Boyd first exhibited her photos of Harrison and Clapton at the San Francisco Art Exchange on Valentine's Day 2005, in a show titled Through the Eye of a Muse. The exhibition appeared in San Francisco and London during 2006, and in La Jolla, California in 2008. Through the Eye of a Muse was also shown in Dublin and in Toronto in 2008, and at the Blender Gallery in Sydney and in Almaty, Kazakhstan, in 2009 and 2010.
Boyd became involved in charity work following her separation from Clapton in the late 1980s. In 1991, she co-founded SHARP (Self Help Addiction Recovery Program) with Barbara Bach, the second wife of former Beatle Ringo Starr.
Marriage to George Harrison
Boyd was in a relationship with photographer Eric Swayne when, at 19 (2 weeks away from her 20th birthday) she met Harrison, on 2 March 1964, and therefore declined his initial date proposal. Several days later, having ended the relationship with Swayne, she accompanied Harrison to a private gentlemen's club called the Garrick Club, chaperoned by the Beatles' manager, Brian Epstein. With the Beatles frequently away on concert tours, she and Harrison subsequently saw each other as often as their professional commitments allowed. In July 1964, Harrison bought Kinfauns, a house in Esher, Surrey, to escape the constant attention of fans in central London, and Boyd soon moved into the house also.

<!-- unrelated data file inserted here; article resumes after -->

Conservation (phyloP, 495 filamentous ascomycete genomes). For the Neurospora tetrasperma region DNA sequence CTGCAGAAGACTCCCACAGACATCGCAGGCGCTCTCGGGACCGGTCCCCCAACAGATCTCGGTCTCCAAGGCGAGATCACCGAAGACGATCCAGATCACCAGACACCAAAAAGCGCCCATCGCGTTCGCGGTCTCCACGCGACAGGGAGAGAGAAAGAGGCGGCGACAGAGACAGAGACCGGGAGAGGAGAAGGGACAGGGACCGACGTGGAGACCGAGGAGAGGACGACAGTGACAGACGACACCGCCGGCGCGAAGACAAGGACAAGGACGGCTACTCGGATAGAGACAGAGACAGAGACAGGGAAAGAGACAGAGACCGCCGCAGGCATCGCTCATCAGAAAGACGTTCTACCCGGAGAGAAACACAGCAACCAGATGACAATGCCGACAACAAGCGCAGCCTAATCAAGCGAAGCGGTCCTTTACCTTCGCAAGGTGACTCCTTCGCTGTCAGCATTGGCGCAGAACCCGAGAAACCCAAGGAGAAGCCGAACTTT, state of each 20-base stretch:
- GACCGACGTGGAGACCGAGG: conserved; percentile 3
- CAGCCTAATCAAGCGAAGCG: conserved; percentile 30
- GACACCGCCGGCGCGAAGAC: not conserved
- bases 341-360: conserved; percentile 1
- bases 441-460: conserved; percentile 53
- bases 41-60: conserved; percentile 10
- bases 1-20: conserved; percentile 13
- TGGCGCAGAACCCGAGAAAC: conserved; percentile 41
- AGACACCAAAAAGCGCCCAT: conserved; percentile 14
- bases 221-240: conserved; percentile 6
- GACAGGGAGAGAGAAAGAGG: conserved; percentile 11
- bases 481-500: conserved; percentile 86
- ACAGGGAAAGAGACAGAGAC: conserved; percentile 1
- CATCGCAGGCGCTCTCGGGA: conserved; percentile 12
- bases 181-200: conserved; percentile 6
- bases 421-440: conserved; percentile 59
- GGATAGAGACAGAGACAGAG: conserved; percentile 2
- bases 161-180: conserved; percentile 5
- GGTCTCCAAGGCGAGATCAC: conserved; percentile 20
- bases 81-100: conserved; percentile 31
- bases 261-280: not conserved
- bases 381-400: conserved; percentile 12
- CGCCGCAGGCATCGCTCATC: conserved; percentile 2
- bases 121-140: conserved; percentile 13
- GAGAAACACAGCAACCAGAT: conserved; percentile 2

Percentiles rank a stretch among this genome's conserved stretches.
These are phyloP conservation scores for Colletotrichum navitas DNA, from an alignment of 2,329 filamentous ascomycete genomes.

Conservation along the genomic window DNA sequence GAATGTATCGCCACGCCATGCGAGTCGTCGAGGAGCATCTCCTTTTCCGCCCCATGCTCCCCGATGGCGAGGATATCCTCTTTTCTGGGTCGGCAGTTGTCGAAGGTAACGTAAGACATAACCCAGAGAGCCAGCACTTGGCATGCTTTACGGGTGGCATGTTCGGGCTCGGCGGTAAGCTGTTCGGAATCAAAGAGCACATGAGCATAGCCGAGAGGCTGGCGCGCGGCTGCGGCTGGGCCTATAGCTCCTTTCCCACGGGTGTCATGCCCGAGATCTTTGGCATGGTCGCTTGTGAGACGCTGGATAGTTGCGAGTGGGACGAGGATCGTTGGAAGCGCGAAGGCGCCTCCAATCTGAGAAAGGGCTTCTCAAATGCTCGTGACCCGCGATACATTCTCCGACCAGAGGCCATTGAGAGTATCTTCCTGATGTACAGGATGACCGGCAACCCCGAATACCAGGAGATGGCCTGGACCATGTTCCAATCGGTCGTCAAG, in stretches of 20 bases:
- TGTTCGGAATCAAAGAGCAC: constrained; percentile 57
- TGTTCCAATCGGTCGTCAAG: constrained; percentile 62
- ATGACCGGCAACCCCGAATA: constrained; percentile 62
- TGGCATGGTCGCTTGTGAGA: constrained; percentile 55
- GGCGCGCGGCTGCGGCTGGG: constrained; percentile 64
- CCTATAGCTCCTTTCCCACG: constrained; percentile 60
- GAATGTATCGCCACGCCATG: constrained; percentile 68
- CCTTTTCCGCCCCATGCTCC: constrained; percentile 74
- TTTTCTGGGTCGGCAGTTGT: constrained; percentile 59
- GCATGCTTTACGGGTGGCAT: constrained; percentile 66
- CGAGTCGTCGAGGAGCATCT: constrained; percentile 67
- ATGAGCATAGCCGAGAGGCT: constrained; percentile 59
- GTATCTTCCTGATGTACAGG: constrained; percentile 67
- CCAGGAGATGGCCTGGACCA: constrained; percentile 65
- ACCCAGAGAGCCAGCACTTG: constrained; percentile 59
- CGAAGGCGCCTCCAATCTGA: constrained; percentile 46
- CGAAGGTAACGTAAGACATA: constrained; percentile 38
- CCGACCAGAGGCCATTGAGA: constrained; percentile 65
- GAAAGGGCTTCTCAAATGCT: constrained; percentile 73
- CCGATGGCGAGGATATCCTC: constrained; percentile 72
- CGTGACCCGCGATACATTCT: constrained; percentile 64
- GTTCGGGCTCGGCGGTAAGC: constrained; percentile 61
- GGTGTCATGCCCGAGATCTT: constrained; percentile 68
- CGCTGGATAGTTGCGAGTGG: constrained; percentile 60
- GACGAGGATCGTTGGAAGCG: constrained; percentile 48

Boyd had her first encounter with LSD in early 1965 when the couple's dentist, John Riley, secretly laced his guests' coffee with the drug during a dinner party at his home. As she was getting ready to leave with Harrison and John and Cynthia Lennon, Riley told them that he had spiked their drinks and tried to persuade them to stay. Outside, Boyd was in an agitated state from the drug and threatened to break a shop window, but Harrison pulled her away. Later, when Boyd and her group were in a lift on their way up to the Ad Lib Club, they mistakenly believed it was on fire.
The couple were engaged on 25 December 1965, and married on 21 January 1966 in a ceremony at Epsom register office. In his "How a Beatle Lives" profile in the Evening Standard in March 1966, Harrison stressed the equality of their relationship and credited Boyd with broadening his outlook. In September and October, after the Beatles' final concert tour, Boyd and Harrison spent six weeks in India, as guests of Indian classical musician Ravi Shankar. While in Bombay, as Harrison continued his sitar studies under Shankar's tutelage, Boyd began learning to play the dilruba, a bow-played string instrument. Due to the attention of fans and the press, they left the city with Shankar and stayed on houseboats on Dal Lake in Kashmir. On their return to England, Boyd and Harrison continued to adhere to a lifestyle of yoga and vegetarianism, and Boyd received further tuition on the dilruba from Shiv Dayal Batish.[nb 5]